Homestead Planning Things to Consider
Below is a list of questions to ask yourself as you use your tools to survey and map out your new homestead property. There are many questions, but by starting rough drafts of what might work best, you’ll begin to see your homestead come to life.
- What is your homestead land boundaries?
- Are your pasture slopes anything 30° or less that will help you to avoid erosion issues?
- Where will you build your home?
- Where is your optimal southwest-facing slope?
- Where is a possible home spot that is 50 feet off of the bottom of the valley?
- Or where is a possible home spot 50 feet above the creek level?
- Is your possible home spot on top of the mountain? You may want to reconsider as you won’t want your home exposed to the elements, nor do you want to have to carry all of your resources up to your house.
- Where and what are your water resources?
- Where will your animals be placed?
- Where are any roads, including logging roads, access roads, or actual roads?
After familiarizing yourself with some of the questions listed above, you can use the three critical tools below to explore your new homestead property and get much-needed answers to the previous questions above.
Three Useful Resources to Properly Evaluate Your Homestead
Of all the essential things to do to start a homestead, once you have your property, you will want to use a GIS Map, the onX Hunt App, and get an official survey done. These three exceptional tools will give you all the accurate information you need to design your perfect homestead on your property.
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Inside the membership, I have an in-depth video covering more on this topic, as well as other long-time homesteaders who share their experiences and what they wish they knew before buying and setting up a homestead.
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GIS Map of Your Property
- Simply Google “GIS Map + (your county’s name)” and hit enter.
- Find the phone number listed and call.
- Ask them for a GIS map of your property. They can send you a high-quality pdf file.
- Go to your local printer and print out your map.
- If possible, have it laminated so you can mark and re-mark it while you plan.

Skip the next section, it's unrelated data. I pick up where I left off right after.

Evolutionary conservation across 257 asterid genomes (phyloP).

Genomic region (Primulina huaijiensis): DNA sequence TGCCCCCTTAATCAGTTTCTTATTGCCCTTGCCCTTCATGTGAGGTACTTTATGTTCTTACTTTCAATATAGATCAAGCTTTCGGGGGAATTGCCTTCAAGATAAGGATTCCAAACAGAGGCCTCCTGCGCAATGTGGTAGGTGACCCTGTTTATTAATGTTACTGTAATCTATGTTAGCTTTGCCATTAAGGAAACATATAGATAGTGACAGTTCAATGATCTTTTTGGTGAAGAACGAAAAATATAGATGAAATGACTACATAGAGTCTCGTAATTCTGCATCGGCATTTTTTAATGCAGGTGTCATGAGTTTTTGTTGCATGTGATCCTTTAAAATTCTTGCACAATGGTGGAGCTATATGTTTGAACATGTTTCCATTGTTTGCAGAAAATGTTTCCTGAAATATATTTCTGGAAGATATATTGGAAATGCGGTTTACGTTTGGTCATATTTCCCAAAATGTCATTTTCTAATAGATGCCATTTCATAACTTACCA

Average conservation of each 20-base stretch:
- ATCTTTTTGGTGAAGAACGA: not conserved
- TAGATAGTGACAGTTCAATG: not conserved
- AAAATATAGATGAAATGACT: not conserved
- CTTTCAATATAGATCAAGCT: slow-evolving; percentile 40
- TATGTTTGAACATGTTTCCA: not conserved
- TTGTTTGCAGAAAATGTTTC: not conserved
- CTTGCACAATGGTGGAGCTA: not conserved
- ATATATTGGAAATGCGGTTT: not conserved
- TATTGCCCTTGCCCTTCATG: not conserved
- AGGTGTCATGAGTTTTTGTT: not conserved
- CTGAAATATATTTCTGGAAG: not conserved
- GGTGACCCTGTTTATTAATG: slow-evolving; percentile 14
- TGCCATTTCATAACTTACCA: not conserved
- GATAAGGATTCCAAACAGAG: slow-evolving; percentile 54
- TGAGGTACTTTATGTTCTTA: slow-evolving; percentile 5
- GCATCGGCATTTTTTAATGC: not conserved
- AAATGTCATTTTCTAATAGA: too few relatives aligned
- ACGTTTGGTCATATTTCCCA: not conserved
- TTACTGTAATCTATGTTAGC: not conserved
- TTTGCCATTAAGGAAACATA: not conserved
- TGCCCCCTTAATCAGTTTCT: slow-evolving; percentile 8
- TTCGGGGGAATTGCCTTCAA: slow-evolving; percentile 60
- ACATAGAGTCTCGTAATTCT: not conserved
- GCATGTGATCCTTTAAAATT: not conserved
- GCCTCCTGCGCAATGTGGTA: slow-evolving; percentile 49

This GIS map will have contour lines representing the rise of ten feet of rough boundaries. It is a rough design of your property and is a great way to start drawing out your plans.
Pro Tip: This map can lie and may have errors, so using the next resource is also imperative.
onX Hunt App
Next, you need to go outside and explore! The onX Hunt App is the next great resource for you to use.
This app is the perfect in-field tool to see what’s on your GIS map. Get the paid version, which has some great features and is well worth the cost.
This map will be similar to your GIS map, in fact, it may look exactly the same, but since the GIS survey can be off, the onX Hunt App will give you even more information you can use more accurately. Some of the app’s features and uses are listed below:
- You will be able to see waterways, access roads, and logging roads.
- Pictures are taken in the winter so you can see almost everything, unlike in the summertime when fully bloomed trees can block overhead views.
- You can use the app to mark interesting items such as springs, old chimneys (where old homes were), and substantial knocked-down trees that may need to be removed.
- You can also download the app for offline viewing up to 10 square miles!
- The app will track where you are so you know what part of your property you’re looking at.
- And you can even mark items on your app, such as where water or a pasture might be. Find these spots and then document them with photos, and mark their elevations.
- The corner button on the app helps to orient you, so you know exactly where you are.
You can still measure some areas of your property with a compass for more exact specifications, especially where you might want to build your house.
An official survey is critical but can also be expensive. Make sure to include it in your budget. My survey was $266 per acre. There are several reasons and uses for getting an official survey; see them below:
- A survey will allow you to be visually informed of where your property and its boundaries are.
- A survey is legally binding, unlike the GIS map or what is seen on the onX Hunt App.
- The survey can mark the boundaries of your property with ribbons so you can see your actual property perimeter.
Final Planning Tips
Using the three tools above gives you access to much information regarding your homestead property. Now here are some final tips:
- Walk your property’s perimeter and then the rest of your property. Explore it to see precisely what’s out there. Be visually informed and find exactly what you have. Find out if the maps and apps are correct.
- Walk the trail around your property’s perimeter. Decide if you’ll need to build fences or other access roads.
- Make sure you make much better use of your land by knowing where it is and not accidentally encroaching on your neighbor’s property.
Now grab your new tools, explore, and see how exciting it can be to discover and plan your new homestead!
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